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Expert Pearls

Mood Disorders - Exercise

Exercise - as little as 10 minutes of brisk walking can reduce psychological tension and enhance feelings of energy. Moderate intensity that elevates breathing and a degree of sweating occurs, is generally sufficient. More exercise, in general, seems to be better than just a little. People who exercised for 2 to 7 hours a week were psychologically "healthier" than people who did little or no exercise at all. Exercisers who engaged in 8 to 10 hours of activity a week were even "healthier." People should do whatever form of exercise they enjoy for as long as they can manage. Something is better than no exercise. [J Psychosomatic Med, 1996;40(2):123-141. 24395 (1997)] Summary Interview

Mood Disorders - Omega-3 fatty acids

Omega-3 fatty acids (EPA>DHA) 1 gm/d. [Am J Psychiatry, 2006 Jun;163(6): 96978. 44481/45041 (8/2006)] Summary Interview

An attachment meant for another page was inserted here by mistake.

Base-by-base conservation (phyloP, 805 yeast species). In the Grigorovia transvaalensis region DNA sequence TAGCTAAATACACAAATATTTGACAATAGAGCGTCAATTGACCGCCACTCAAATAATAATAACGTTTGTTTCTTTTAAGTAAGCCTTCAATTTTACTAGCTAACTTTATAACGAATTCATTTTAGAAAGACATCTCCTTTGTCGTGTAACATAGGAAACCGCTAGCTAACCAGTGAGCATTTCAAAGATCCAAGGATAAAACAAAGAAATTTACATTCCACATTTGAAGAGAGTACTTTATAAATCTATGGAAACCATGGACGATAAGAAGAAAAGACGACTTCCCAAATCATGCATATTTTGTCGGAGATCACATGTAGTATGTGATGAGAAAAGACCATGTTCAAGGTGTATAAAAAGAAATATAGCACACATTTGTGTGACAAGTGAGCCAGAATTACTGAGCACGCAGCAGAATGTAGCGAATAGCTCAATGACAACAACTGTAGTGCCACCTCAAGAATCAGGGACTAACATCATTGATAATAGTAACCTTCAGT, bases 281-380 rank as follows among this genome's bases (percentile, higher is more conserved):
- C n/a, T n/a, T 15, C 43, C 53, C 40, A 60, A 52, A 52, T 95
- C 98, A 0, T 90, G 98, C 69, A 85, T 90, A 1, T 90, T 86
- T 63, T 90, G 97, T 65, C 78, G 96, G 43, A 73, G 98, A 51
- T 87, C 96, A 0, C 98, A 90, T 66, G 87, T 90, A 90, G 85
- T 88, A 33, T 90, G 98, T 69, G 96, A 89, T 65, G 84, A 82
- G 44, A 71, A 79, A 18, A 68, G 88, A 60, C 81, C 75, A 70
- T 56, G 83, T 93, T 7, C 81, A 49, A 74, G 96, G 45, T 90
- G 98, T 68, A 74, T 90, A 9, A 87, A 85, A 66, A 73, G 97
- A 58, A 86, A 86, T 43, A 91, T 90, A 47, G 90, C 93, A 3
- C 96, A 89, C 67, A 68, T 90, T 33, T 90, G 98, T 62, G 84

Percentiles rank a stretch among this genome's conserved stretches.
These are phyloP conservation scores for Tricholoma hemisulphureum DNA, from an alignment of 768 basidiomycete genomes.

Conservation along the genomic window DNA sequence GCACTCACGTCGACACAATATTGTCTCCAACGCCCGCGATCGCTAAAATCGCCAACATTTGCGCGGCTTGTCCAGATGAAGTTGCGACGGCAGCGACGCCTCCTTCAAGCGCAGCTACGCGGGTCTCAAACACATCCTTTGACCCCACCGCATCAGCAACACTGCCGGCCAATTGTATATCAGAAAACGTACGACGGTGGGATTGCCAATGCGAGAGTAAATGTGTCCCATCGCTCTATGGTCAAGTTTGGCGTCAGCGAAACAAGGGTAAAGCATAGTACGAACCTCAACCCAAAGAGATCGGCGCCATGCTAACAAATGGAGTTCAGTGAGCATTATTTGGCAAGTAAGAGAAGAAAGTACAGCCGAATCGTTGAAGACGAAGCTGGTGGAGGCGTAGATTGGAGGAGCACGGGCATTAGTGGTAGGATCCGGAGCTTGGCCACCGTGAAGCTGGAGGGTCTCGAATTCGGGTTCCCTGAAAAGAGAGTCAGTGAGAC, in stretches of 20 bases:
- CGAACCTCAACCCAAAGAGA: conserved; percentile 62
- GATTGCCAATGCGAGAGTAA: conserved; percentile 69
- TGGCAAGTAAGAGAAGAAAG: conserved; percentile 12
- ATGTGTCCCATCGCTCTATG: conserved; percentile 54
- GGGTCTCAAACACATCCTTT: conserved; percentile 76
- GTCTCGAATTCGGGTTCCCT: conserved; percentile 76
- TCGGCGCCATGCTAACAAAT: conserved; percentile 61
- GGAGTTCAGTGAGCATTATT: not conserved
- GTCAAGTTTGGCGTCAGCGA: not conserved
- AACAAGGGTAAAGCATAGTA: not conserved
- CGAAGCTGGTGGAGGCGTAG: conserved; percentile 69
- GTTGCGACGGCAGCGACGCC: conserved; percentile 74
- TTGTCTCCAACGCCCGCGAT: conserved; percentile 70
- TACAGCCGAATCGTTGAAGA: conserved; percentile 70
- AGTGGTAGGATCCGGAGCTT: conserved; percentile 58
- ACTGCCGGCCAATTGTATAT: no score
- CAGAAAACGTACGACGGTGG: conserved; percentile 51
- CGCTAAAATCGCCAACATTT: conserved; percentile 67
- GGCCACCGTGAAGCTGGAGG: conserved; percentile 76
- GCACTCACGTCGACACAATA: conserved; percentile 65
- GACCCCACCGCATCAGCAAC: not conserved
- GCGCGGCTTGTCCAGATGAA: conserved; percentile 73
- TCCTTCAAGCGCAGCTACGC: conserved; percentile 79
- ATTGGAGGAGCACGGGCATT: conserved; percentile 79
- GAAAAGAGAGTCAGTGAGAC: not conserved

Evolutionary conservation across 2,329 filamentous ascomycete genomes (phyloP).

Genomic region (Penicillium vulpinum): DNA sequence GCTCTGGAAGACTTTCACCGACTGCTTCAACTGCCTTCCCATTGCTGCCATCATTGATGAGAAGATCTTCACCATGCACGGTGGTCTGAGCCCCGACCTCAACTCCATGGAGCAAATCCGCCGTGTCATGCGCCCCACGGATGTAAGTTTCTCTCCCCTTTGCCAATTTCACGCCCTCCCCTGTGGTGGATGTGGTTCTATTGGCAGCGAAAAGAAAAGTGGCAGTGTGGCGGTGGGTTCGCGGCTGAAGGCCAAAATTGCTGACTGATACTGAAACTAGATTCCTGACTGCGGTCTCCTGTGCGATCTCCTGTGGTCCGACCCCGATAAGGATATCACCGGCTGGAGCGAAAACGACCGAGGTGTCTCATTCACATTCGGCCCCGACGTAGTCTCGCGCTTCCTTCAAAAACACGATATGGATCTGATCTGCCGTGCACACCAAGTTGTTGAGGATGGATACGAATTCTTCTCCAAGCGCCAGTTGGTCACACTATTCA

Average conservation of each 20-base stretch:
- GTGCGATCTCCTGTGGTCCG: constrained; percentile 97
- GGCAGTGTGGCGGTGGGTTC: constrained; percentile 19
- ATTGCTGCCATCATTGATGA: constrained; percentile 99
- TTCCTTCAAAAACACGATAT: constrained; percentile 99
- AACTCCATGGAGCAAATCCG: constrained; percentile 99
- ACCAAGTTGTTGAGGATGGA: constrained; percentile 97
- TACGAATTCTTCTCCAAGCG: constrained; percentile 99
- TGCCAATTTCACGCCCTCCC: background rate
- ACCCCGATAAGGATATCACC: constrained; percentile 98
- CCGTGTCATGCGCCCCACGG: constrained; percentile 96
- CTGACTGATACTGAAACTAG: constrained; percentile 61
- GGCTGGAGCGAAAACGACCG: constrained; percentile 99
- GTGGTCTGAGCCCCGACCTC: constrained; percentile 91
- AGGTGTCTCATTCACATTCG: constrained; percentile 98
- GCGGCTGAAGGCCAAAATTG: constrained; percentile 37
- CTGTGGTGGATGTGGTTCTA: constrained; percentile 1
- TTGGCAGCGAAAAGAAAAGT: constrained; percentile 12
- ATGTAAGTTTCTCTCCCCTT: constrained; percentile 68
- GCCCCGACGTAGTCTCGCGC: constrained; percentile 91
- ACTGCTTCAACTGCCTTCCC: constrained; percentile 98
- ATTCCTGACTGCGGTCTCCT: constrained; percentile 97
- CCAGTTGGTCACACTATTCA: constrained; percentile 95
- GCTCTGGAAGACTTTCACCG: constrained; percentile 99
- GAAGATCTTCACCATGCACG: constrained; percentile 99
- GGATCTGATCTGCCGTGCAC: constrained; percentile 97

Mood Disorders - Thiamine

Thiamine 50 mg/d. [Psychopharmacology, 1997;129:66-71. 26997 (1997)] Summary Interview

Mood Disorders - vitamin c - 49724

Vitamin C at 500 mg two times daily with or without meals in acutely hospitalized patients reduced mood disturbance and distress while 5000 IU of vitamin D had no effect. Vitamin C levels normalized while vitamin D levels remained deficient. Vitamin D may need a much larger loading dose, possibly 300,000 IU, to normalize levels in the acute care setting. [Am J Clin Nutr, 2013 July 24; [Epub ahead of print]. 49724 (9/2013)] Summary Interview PubMed

Mood Disorders - vitamin-mineral supplements - 49627

Vitamin and mineral supplementation had positive benefits on perception of stress, mild psychiatric symptoms and general mood in non-clinical, healthy adult populations in a meta-analysis of 8 double-blind randomized controlled trials. [Psychosom Med, 2013 Feb;75(2):144-53. 49627 (8/2013)] Summary Interview PubMed
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